Yields pleasing despite clouds casting shadow
Inaccurate weather forecasts added to the frustration
of a late wet harvest for farmers weekly barometer grower
Matthew Hanson, at Rock Farms, near Alnwick. But
yields have been good. Andrew Swallow reports
Diabolical weather has severely delayed crop establishment at Rock Farms. At least crops will be easier to manage next spring, reflects manager Matthew Hanson (below).
HOPELESS weather forecasts compounded the frustration of a late wet harvest at Rock Farms, this years farmers weekly barometer farm for the north.
But yields have been good and all bar the organic wheat should be drilled by the end of October, says farmers weekly barometer grower Matthew Hanson.
"The weather forecasts have been absolutely rubbish – no use at all if you are trying to plan in a catchy harvest," he fumes. "The worst was Farmgate on the internet. I think the sun icon must have been stuck on Berwick."
Berwick upon Tweed is only 25 miles from Rock, but the farm recorded 136mm (5.6 in) of rain in September – "a lot when you dont start harvest until September".
Wheat left at 23% moisture on the strength of a good forecast early in the month ended up being combined at 25-26% towards the end of the month. Harvest finally finished on Oct 19 with spring beans, the wheat having been cleared on Oct 6.
Claire averaged 11.5t/ha (4.7t/acre), ahead of Consorts 11.1t/ha (4.5t/acre). But the Consort included some second wheat, and later drilled first wheats after beans and potatoes. Victor spring beans did about 5t/ha (2.1t/acre) and should make a human consumption premium, while Regina barley produced 9.9t/ha (4t/acre) of a high nitrogen malting quality.
"Everything did well except for the peas. They did about 0.5t/acre which just about covered the cost of combining them."
But for drying costs, the farms 466ha (1150 acres) of arable would be about £30,000 up on budget after this harvest, says Mr Hanson. However, 2000t of drying at about £13/t, and the 18ha (45 acres) of peas will cancel out the yield gains, he predicts.
"We are going to be back at square one and we are way behind our work schedule for next years crops – we spent most of September in the workshop. I cannot believe you can drill this late without losing some yield."
However, the late drilling will make for easy to manage crops next spring, he believes.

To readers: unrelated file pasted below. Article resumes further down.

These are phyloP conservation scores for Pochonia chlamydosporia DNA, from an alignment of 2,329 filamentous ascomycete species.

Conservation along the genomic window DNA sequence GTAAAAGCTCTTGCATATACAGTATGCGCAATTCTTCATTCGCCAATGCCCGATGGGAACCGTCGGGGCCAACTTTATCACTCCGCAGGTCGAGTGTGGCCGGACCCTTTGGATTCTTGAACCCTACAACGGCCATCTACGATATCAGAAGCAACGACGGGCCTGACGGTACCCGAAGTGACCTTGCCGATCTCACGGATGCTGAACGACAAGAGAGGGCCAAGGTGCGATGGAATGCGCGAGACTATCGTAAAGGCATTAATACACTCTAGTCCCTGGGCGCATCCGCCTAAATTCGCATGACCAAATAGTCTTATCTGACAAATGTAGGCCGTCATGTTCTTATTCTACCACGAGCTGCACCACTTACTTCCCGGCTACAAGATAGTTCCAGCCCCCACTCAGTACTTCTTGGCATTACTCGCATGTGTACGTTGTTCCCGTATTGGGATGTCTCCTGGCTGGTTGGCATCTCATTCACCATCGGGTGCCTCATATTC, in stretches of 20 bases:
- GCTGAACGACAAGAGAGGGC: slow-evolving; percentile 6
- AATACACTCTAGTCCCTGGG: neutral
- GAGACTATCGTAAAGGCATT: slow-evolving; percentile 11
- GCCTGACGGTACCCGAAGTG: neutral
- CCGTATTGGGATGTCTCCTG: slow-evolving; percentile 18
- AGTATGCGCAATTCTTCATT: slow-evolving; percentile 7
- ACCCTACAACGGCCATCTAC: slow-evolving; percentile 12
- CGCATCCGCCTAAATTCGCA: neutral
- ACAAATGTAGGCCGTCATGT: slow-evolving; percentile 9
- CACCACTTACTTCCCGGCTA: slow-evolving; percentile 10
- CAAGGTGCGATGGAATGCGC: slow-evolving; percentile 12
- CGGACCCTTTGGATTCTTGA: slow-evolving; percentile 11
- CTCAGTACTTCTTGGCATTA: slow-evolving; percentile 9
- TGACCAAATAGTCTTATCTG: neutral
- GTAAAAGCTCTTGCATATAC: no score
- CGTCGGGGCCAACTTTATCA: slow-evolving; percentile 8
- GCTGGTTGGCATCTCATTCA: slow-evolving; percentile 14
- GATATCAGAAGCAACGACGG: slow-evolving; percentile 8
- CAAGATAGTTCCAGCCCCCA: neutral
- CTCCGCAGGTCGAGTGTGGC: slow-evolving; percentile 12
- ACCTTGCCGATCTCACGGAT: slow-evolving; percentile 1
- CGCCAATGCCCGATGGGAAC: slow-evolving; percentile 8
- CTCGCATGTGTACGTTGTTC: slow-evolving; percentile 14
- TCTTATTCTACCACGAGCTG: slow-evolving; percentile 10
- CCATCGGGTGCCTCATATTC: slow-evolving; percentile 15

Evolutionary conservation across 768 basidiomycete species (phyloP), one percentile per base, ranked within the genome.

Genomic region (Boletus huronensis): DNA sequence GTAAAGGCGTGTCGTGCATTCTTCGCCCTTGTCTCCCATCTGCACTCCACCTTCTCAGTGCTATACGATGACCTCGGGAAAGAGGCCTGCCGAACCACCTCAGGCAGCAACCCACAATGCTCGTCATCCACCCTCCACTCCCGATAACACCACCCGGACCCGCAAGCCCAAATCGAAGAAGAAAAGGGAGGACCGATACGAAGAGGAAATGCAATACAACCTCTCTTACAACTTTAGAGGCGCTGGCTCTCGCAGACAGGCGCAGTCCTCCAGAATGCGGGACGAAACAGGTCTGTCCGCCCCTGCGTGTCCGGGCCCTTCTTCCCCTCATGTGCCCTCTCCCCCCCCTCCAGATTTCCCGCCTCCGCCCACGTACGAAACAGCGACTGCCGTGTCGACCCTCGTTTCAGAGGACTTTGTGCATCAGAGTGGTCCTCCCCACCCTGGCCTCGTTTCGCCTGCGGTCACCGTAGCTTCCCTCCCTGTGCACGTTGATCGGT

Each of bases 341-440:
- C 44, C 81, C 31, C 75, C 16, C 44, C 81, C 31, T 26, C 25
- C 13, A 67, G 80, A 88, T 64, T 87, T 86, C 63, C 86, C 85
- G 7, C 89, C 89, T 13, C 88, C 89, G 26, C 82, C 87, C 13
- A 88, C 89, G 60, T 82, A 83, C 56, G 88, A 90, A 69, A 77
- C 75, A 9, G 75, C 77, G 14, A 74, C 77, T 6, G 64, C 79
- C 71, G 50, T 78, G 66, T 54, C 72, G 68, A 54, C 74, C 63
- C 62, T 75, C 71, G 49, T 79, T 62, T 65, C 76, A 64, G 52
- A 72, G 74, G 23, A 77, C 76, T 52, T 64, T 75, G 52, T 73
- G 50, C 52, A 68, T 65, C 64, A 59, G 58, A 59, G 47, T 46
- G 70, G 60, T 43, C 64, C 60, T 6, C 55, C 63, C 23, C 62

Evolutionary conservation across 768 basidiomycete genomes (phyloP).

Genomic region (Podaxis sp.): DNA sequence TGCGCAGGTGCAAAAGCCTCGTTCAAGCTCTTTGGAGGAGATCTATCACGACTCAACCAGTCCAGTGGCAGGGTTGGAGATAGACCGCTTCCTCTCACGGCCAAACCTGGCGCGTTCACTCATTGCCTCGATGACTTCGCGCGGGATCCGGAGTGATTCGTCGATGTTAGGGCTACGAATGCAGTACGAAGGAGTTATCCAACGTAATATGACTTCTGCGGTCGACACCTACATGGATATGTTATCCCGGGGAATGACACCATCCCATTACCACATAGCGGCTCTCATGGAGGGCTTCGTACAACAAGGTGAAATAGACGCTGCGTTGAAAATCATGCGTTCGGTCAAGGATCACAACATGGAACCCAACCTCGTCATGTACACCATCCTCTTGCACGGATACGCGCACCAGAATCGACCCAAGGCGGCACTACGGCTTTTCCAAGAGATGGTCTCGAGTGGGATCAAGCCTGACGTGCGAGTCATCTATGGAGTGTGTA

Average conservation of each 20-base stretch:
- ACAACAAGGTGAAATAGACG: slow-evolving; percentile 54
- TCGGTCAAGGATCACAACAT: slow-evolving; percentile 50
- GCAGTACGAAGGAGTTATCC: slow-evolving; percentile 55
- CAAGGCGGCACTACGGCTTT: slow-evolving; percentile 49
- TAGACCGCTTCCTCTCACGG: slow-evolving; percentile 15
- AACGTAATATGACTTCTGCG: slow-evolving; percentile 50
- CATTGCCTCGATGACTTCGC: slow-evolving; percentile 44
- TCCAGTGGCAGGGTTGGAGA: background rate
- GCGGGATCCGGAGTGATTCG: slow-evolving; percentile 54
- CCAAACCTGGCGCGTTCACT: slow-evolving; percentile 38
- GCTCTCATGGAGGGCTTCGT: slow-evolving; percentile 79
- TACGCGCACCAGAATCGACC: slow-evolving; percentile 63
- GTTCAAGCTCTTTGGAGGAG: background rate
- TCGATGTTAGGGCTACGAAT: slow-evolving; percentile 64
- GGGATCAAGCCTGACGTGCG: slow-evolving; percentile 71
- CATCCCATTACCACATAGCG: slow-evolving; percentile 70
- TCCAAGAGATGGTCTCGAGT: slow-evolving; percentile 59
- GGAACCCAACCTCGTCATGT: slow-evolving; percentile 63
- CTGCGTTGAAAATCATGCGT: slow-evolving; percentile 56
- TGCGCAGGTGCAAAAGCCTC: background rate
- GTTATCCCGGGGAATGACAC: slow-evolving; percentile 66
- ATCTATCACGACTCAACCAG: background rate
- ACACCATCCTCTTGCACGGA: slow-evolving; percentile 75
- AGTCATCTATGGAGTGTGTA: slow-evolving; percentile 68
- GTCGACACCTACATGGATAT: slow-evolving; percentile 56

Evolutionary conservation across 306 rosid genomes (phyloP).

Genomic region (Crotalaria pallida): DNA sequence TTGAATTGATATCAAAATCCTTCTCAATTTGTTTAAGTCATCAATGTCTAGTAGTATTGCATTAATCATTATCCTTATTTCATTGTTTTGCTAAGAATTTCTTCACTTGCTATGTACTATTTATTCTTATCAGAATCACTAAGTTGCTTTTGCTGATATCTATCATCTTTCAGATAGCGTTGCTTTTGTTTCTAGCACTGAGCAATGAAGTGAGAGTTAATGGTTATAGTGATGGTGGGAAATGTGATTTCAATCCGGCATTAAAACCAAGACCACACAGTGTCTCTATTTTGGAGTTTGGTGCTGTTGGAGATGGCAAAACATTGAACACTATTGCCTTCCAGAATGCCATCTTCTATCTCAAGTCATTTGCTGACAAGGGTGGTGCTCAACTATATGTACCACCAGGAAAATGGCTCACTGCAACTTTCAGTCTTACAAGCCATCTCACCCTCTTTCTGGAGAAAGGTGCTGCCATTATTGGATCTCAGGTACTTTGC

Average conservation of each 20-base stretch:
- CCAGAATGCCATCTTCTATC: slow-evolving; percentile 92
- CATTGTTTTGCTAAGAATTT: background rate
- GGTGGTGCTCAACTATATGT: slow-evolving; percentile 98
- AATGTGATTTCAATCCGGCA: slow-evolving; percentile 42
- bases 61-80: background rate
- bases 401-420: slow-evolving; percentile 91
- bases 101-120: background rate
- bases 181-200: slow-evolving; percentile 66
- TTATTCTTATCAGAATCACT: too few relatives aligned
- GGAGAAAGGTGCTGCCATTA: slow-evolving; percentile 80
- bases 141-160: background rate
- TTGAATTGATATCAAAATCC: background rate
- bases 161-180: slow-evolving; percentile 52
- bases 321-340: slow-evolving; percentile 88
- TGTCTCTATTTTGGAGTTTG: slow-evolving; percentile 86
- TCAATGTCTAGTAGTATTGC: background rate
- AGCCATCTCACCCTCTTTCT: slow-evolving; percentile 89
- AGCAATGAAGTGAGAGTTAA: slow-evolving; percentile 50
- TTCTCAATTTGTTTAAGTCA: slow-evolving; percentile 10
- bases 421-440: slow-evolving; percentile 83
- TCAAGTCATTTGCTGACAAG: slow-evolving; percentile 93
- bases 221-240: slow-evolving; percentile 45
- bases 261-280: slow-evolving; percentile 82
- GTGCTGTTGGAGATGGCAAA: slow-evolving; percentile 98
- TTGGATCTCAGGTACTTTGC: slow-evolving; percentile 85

Only half the intended 120ha of Escort and Madrigal oilseed rape was drilled before Mr Hansons Sept 15 cut-off date for establishment. Jalna oats have been drilled as a take-all break on the remainder. Wheats are again Consort and Claire, with slightly more of the latter, which will get a stronger dose of mildewicide next.
With better weather since Oct 11, drilling was on schedule to be finished by the end of the month. But many fields have had to be established with the old system of ploughing with the power harrow/drill combination following close behind.
"Weve drilled about 500 acres with the Vaderstad – all the oilseed rape, wheat after rape, and wheat after beans."
About half the wheat that has emerged has had a herbicide mix of 3 litres/ha ipu, 2 litres/ha trifluralin, 25g/ha dff. "That works out at under £6/acre."
Rough stalked meadow grass can come through that, so the ipu rate is raised where it is a problem, usually on the heavier land. Cleavers, volunteer beans and wild oats are cleared up in the spring.
Oilseed rape has already had two herbicide hits; Fusilade (fluazifop-P-butyl) at 0.15 litres/ha taking out the first flush of barley with 1 litre/ha of Catamaran (metazachlor + quinmerac) for the cleavers. Falcon (propaquizafop) at 0.2 litres/ha followed in the third week of October.
Phoma is just starting to come into the 5-7 leaf stage crops. Madrigal is showing slightly more than Escort and Plover (difenconazole) will go on at 0.2-0.25 litres/ha when infections show on 10% of plants. "That should cost about £3/acre, and also control light leaf spot."
• Oct 6 finished wheat combining.
• Oct 19 finished cutting beans.
• Massive yields and costs.
• Drilled up by end Oct.